Space Week and challenging stereotypes

It’s Space Week and a good launchpad for challenging stereotypes in education, career choices and the media. This tweeted picture shows Indian scientists who have just launched a successful mission to Mars. It’s a simple reality check to show what some scientists look like outside films and television dramas.

WomenmarsThe Indian women in the photograph follow in the footsteps of Maria Mitchell (1818 – 1889), the first American woman to work as a professional astronomer. She discovered Comet C/1847_T1 on 1 October, 1847.

Maria Mitchell set an example as the first woman elected as a Fellow of the American Academy of Arts and Sciences in 1848 and as a member of the American Association for the Advancement of Science in 1850. She was also one of the first women elected to the American Philosophical Society in 1869.

Mitchell’s other achievements included becoming the first professor of astronomy at Vassar College in 1865, teaching there until 1888 and becoming Director of the Vassar College Observatory. She was a pioneer in many ways and insisted on a pay rise when she found out that her salary was lower than less experienced male professors – and she got it.

Maria Mitchell

Maria Mitchell

What gave Maria Mitchell the self-assurance to be a trail blazer and what does her experience teach us?

She grew up in the Quaker religion which embraces principles of equality. Her parents believed that boys and girls were intellectual equals and should benefit from educational opportunities regardless of their gender. She was not held back by limited aspirations. This shaped her life and achievements. As an educator, she also challenged the segregation of students on the grounds of race or ethnicity even though that was the accepted practice at the time.

Maria Mitchell and the Indian scientists show that women can have careers that are out of this world – but sexism remains, as illustrated by last month’s media interviews with Russian cosmonaut Yelena Serova. This extract from the Guardian on 25 September shows the level of questioning that she faced:

Serova has been barraged with questions focusing on her gender and how she will manage to bond with her 11-year-old daughter while she is away. She even offered to give a demonstration of washing her hair in space.

But her patience appeared to run out at a pre-launch press conference in Baikonur on Wednesday when a journalist asked her to comment again on how she would look after her hair aboard the International Space Station and whether she would keep her current style.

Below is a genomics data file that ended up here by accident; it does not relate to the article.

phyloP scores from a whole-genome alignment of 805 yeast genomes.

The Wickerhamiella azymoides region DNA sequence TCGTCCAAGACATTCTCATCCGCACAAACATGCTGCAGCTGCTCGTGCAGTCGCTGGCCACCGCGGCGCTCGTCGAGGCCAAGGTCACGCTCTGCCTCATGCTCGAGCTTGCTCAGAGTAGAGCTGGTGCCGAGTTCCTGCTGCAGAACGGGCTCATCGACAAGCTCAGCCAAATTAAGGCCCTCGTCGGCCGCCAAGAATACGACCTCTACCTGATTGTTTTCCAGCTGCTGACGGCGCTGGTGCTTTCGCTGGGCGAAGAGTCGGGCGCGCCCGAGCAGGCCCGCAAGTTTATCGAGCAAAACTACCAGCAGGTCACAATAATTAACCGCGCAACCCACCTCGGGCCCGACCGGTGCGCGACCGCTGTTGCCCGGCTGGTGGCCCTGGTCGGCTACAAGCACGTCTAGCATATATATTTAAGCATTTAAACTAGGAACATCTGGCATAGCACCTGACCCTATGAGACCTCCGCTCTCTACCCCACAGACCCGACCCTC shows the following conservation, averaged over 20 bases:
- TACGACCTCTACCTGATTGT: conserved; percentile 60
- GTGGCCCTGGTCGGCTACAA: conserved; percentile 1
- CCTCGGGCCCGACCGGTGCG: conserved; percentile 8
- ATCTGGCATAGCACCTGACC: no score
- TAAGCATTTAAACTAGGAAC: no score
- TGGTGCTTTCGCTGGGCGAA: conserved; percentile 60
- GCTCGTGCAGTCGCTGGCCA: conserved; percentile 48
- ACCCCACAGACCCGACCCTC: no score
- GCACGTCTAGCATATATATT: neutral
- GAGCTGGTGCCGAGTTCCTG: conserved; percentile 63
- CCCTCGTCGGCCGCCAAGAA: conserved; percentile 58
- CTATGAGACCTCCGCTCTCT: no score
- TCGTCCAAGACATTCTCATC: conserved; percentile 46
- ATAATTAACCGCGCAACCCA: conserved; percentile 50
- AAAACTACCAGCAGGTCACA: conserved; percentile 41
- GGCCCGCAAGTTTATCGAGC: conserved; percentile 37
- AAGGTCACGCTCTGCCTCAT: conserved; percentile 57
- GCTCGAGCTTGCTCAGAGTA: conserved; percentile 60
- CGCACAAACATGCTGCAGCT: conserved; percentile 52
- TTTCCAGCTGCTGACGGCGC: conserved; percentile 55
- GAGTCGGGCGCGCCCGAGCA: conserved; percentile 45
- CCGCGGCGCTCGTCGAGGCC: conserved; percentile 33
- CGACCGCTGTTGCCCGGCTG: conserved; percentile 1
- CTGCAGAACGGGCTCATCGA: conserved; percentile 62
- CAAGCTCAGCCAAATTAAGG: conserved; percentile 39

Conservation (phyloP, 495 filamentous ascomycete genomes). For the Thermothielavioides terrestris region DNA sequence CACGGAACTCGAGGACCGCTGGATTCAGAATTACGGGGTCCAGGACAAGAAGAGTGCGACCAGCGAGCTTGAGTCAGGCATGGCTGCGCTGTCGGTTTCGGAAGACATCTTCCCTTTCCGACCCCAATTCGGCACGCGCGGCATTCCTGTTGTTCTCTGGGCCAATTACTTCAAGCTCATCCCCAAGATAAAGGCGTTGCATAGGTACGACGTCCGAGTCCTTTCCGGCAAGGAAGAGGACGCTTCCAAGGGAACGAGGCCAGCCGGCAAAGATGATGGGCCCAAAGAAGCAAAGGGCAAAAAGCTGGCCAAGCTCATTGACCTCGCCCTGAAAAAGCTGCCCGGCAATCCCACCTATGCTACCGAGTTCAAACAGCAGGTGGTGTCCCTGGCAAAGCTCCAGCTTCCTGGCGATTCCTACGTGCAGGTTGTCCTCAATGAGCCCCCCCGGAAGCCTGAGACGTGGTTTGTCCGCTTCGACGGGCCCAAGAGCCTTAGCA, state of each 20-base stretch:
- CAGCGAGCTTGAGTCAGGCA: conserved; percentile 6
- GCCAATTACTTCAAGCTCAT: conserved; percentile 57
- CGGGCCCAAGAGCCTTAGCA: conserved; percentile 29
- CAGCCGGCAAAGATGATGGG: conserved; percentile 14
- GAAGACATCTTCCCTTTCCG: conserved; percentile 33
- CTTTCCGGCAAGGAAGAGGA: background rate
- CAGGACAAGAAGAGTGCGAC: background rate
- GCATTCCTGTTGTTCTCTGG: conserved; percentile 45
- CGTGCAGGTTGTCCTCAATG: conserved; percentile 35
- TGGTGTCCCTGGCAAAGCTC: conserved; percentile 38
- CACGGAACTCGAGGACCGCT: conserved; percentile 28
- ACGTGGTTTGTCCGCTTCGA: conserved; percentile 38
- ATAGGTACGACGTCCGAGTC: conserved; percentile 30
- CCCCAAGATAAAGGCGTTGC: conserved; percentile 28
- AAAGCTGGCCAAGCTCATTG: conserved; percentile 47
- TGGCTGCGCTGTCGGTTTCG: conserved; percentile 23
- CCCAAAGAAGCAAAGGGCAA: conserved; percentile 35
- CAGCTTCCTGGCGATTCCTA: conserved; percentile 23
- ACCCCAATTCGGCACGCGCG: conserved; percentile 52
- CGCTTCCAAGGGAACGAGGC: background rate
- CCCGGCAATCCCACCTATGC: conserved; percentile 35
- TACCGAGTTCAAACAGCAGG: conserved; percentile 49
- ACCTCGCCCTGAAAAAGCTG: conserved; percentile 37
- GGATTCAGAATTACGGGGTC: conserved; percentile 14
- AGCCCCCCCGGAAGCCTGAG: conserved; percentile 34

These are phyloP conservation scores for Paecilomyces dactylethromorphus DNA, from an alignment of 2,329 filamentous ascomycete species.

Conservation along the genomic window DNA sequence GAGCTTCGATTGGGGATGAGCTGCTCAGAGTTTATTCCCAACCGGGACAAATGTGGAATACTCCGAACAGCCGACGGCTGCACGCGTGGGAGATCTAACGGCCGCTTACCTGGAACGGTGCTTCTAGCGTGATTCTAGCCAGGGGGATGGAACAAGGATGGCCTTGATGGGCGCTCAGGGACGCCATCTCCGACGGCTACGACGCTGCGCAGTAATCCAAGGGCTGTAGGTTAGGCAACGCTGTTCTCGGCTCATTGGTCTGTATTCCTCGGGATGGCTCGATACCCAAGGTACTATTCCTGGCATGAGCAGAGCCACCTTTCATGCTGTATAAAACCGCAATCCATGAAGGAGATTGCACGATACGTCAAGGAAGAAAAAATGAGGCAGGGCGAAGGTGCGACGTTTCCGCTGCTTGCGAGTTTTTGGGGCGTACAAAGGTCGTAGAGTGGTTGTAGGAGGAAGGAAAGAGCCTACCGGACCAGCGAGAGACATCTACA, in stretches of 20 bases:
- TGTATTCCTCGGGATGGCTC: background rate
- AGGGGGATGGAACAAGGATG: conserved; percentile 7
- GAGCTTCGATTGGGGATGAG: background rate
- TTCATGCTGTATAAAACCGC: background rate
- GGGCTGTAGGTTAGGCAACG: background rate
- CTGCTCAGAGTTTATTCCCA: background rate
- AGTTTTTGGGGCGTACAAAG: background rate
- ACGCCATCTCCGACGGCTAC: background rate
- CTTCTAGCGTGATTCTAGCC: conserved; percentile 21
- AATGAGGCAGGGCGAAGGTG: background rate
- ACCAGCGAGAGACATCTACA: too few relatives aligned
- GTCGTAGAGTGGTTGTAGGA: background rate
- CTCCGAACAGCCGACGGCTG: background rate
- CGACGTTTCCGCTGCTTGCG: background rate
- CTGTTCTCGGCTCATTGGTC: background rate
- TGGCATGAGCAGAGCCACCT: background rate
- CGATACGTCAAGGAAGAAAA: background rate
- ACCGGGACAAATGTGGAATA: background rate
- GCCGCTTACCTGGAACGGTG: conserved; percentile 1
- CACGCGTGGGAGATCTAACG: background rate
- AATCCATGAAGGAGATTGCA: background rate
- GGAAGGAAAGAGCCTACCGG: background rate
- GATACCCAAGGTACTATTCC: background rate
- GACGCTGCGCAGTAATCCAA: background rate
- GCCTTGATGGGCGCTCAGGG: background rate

“Can I ask a question, too: aren’t you interested in the hair styles of my colleagues?” she said at the televised news conference, flanked by the male astronauts who will accompany her.

She stressed: “My flight is my job. I feel a huge responsibility towards the people who taught and trained us and I want to tell them: we won’t let you down!”

Education, equality and career expectations should not be limited by gender or other outdated stereotypes. This is an issue recognised by the UK Parliament’s Science and Technology Committee. You can read their latest report on Women in Scientific Careers here.

Adult Learning in Europe and beyond

The launch of EPALE, the Electronic Platform for Adult Learning in Europeand the forthcoming elections for the European Parliament mean that it’s timely to think about adult education beyond national borders.


EPALE is the latest development in the European Union’s long-term commitment to promoting high quality adult learning in Europe and will be open to teachers, trainers and volunteers, as well as policy-makers, researchers and academics involved in adult learning.

The link to EPALE is here. It’s a good launchpad for browsing through resources and links, including information about the Education, Audiovisual and Culture Executive Agency which funds EPALE.


The European Association for the Education of Adults is taking action to keep raising awareness of adult learning as the elections approach. They have contacted candidates who are standing for election as Members of the European Parliament (MEPs) from different European Union (EU) countries to ask them about their views on adult education and non-formal adult learning. They are publishing candidates’ answers here.

It’s against this background that the International Learning Times Conference will take place in Edinburgh on 12-14 May. The Conference, “will bring together researchers, adult educators, policy makers, adult learners and employers to improve and strengthen partnership working across Europe”, and, “to explore and investigate a range of policies, tools and techniques that support the EU’s Agenda”.

You can find out more about the Conference here.

Do you think that people are generally aware of EU policy, funding, tools and support for adult learning? What more could or should be done to promote collaborative work across Europe and beyond? How does European-level activity relate to UNESCO and lifelong learning?

The reach of social media and the connections between adult educators across the world is one of the benefits of blogging, tweeting and online networks. Colleagues from different continents are finding common cause, sharing interests, concerns and a wealth of expertise. How can we harness this energy for the benefit of adult learners now and in the future by applying globally informed thinking and resources to make a difference at local levels?

Who and what is education for?

Eavesdropping on a Twitter conversation this week, I ‘overheard’ this snippet from NIACE’s David Hughes: “Some people think the only need is for education in transition from childhood into work…”

David H tweet

His tweet summed up a view of education that has to be challenged and changed. Of course education is for children and young people and it’s about preparation for work but it’s also about a lot more.

Education is not just for children and young people

Data from the UK’s Office for National Statistics (ONS) shows that approximately 23% of the current population is aged under 19. The biggest growth in the next 20 years is forecast to be in the over 65 age group.